17th and 18th centuries were bad times for Malayalam language as well known writers considered pure Malayalam as an inferior one. Hence they wrote in Sanskrit which was then considered as a divine language. This phenomenon created a wide gap between the learned and the ordinary people. The laymen did not understand what the writers write. And they simply kept away from the literary field. Major part of Kunjan Nambiar’s life was spent at Ambalapuzha (then capital of Chempakassery kingdom) where he reached from his native land Killikurissimangalam after a short stay at Kottayam. It is while he was staying at Ambalapuzha he created the popular performing art “Thullal”. The story runs like this. In Ambalapuzha temple during festivals as a ritual a performing art by name “Koothu” was conducted. The performer of this art is known as “Chakyar”. Sri Kunjan Nambiar was the player of “Mizhavu” (a local percussion instrument). As the play was going on at night, poor Kunjan Nambiar just dozed off while playing the mizhavu!
The koothu is a program in which the performer narrates the mythological stories and in between talk about social events in satirical style. The dialect used is half prose and half verse. When the chakyar saw Kunjan Nambiar dozing he started telling stories humiliating the dozing Nambiar. And the viewers where enjoying the scene and they were in great applause. Hearing this noise Kunjan Nambiar woke and was ashamed. A great artist of satire became a laughing stock! Kunchan Nambiar was thinking how to snub this chakyar for what he did last night. Rest of the night and next day he was engaged in giving birth to a new form of performing art which could attract the crowds gathered before the chakyar. Next night when chakyar was performing as usual opposite to that there was commotion people were seen gathered at the center was Nambiar with a strange crown and a colorful skirt decorated with a lace tender leaves. His face was made up with “manayola” (a local coloring material). There were brass rings decorating his hands and neck with big beaded local laces.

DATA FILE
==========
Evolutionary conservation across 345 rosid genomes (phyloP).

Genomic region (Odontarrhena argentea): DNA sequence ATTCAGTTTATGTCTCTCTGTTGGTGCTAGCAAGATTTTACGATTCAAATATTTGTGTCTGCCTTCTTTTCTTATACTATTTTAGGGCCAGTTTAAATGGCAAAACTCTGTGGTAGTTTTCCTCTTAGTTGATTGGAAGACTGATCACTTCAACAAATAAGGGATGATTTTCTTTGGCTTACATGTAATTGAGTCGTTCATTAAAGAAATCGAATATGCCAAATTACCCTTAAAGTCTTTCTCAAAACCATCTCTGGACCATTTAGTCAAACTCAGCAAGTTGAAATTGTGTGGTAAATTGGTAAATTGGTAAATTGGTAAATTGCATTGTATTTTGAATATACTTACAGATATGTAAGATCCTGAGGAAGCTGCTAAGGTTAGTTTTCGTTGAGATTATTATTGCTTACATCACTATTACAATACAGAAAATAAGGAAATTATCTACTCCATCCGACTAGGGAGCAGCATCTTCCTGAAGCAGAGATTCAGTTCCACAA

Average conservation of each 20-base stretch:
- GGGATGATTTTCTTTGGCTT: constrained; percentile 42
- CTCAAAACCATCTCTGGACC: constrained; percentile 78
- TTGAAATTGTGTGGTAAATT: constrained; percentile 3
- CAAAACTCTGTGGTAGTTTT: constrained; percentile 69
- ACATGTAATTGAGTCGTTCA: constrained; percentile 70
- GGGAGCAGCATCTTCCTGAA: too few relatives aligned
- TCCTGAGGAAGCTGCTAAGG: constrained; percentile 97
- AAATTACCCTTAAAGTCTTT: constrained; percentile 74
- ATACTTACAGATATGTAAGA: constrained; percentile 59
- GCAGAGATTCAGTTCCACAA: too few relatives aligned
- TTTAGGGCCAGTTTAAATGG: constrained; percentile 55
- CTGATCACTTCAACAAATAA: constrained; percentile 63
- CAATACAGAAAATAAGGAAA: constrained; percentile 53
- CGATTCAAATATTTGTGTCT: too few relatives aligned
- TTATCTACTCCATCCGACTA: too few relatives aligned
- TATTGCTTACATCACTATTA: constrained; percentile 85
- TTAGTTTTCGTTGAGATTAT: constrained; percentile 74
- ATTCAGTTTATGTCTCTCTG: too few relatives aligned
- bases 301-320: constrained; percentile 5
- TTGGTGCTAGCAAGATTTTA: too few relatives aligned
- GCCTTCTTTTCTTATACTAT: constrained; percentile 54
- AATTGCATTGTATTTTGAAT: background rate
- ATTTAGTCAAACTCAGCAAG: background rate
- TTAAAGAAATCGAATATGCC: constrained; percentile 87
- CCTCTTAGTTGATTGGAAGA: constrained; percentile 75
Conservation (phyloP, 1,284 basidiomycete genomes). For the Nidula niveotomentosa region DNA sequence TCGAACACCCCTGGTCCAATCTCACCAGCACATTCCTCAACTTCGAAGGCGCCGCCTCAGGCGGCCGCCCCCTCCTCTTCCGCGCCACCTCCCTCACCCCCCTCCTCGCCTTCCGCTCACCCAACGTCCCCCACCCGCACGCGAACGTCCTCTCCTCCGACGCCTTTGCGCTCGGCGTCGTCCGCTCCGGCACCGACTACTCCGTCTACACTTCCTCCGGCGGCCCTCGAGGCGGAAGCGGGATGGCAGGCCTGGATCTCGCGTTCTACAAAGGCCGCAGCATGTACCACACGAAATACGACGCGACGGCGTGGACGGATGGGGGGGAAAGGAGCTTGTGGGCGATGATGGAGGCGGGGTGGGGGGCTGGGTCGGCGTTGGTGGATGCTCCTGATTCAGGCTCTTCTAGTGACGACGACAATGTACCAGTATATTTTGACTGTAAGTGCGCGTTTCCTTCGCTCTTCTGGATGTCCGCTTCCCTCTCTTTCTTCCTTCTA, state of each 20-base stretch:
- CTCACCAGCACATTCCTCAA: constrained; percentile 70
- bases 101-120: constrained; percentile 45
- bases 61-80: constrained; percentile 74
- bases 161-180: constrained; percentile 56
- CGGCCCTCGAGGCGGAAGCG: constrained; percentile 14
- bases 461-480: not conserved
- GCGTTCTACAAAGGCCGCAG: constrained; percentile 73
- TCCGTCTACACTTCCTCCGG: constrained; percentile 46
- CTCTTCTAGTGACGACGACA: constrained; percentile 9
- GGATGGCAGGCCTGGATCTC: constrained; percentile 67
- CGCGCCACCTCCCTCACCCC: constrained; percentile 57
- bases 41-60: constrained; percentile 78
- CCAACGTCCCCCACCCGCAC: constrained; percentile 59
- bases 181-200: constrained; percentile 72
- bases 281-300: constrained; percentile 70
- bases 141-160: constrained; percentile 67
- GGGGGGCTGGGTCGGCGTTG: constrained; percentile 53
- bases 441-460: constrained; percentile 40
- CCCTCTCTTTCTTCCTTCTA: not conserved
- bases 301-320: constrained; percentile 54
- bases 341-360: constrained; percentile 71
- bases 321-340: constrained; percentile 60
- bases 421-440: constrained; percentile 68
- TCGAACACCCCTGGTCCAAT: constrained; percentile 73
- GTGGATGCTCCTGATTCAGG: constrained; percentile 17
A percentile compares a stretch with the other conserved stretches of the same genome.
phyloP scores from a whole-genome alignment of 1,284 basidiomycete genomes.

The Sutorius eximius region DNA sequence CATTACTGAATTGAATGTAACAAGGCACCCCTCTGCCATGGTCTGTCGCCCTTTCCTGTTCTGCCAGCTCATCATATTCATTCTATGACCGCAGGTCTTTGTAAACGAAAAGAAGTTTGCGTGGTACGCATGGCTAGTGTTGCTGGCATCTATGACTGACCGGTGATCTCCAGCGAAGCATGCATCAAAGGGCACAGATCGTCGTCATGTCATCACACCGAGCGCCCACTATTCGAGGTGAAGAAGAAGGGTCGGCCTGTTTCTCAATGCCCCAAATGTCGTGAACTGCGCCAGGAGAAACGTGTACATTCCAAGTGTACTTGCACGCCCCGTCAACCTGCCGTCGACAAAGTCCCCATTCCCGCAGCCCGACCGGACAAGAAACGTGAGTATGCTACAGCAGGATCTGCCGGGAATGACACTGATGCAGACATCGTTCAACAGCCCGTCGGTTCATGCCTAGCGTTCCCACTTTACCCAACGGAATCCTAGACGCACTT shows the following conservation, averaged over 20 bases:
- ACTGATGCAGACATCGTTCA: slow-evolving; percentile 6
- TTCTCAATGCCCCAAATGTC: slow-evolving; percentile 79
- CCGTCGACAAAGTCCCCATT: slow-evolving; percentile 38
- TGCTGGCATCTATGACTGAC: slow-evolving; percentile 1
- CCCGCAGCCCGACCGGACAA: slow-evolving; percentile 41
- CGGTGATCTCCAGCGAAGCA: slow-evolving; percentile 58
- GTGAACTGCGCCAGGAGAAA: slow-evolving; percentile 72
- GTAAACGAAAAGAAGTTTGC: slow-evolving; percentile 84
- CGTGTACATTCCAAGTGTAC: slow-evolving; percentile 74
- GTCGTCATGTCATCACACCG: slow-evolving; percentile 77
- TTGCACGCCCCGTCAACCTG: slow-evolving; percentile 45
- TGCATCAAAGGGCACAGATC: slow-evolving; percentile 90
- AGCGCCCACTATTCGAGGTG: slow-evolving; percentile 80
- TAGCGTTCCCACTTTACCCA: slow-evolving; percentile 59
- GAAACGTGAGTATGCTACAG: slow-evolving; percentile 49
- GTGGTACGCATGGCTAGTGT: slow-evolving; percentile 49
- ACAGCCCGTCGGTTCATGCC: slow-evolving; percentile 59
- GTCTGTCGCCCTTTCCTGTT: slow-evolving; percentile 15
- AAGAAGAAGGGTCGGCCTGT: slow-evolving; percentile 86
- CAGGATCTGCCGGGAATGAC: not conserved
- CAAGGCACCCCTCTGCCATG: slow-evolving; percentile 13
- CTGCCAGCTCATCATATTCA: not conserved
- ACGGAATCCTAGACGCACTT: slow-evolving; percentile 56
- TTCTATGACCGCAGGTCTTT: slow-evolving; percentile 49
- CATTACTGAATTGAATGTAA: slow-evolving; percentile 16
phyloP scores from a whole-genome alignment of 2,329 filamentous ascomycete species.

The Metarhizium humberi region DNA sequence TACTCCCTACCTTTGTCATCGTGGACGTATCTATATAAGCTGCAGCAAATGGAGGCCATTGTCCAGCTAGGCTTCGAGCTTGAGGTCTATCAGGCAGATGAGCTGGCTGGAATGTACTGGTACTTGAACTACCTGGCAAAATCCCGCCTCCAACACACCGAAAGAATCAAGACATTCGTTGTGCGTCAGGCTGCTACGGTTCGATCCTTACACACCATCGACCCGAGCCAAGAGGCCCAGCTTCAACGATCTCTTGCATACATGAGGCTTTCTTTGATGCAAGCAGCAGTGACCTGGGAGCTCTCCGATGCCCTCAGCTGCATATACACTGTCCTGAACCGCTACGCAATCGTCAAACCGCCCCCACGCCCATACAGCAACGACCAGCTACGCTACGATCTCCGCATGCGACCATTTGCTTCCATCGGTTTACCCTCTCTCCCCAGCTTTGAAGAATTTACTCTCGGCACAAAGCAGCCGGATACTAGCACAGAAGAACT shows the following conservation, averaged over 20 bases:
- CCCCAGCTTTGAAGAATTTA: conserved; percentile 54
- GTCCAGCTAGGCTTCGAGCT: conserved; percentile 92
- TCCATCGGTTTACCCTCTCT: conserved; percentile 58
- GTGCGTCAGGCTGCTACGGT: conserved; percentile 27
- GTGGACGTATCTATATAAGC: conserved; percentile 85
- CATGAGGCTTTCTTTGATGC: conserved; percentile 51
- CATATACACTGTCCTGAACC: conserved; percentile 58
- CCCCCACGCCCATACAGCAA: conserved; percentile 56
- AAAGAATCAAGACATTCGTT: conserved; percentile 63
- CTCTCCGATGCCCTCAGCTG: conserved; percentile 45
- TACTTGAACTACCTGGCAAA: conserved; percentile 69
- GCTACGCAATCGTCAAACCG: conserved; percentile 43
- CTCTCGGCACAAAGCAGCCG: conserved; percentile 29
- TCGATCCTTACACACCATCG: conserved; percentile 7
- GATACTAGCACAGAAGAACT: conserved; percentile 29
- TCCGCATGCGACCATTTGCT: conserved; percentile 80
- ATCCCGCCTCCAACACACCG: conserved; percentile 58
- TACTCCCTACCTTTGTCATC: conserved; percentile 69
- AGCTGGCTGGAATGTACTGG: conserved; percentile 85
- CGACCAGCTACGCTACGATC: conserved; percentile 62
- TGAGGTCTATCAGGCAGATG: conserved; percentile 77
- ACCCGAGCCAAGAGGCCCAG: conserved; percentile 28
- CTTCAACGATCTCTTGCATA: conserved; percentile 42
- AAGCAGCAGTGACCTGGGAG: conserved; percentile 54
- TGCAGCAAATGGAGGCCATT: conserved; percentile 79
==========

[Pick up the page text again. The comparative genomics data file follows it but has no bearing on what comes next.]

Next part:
His art was simple and the language any laymen, could follow. That was the first time people saw such an art in their life as they were bored of the old rituals playing for generations without any innovations. As the artist stretched his hands on both sides as he sung the songs, people called it thullal (thullal mean jumping, dancing or just shivering! What the people meant is left to guess). The story was “Kallyana Sougandhikam” an extract from Mahabharata where Lord Bhima travels to collect a rare flower by name kallyana sougandhikam. And see his elder brother Hanuman on the way and got engaged in lengthy conversations as Bhima does not recognizes his brother etc. It was the language people heard for the first time in a performance which had none of the unusual intricacies of Sanskrit. People were thrilled to hear the verses in the plain language they use in their day today life. Kunchan Nambiar lavishly used the similes to insult the land lords and other so called very reputed personalities of that time as Bhima’s image was pictured like them foolish and arrogant landlord. People were thrilled but the chakyar was not. He went to the king and complained against Nambiar. The king of Chembakassery who knew about the pranks of Kunjan Nambiar and ordered that from that day onwards no “thullal” will be performed in the Ambalapuza temple compound.(even now this order is obeyed by the temple). But the king did not ban the art as it is in the case of the present ministers. The thullal performances and the lyrics used in it spread like wild fire it became an essential performance in all temple festivals barring the Ambalapuzha temple.
The art of thullal was not created from the vacuum. Kunjan Nambiar adopted much from the existing tribal performances and gave it a great shape adding his sarcastic style of lyrics as an icing on it. He later improved it in to three styles “oattan”, “seethankan”, and “Parayan”, the three had minor changes in its dress and style they were derived from the performances observed by castes like “Kanian, Pulaya and Paraya” respecively. In thullal the performer himself sings and says the story. The troop which accompanies the main artist repeats the same when each sentence is completed. This gives the people a chance to clearly follow what is said and enjoy the satire to the maximum.Later when Ambalapuzha was conquered by Travancore, Kunjan Nambiar moved to Thiruvananthapuram, there he happened to meet and befriend with great artists in Malayalam literature like Unnayi Varier and Ramapurathu Varier.
Prof. John Kurakar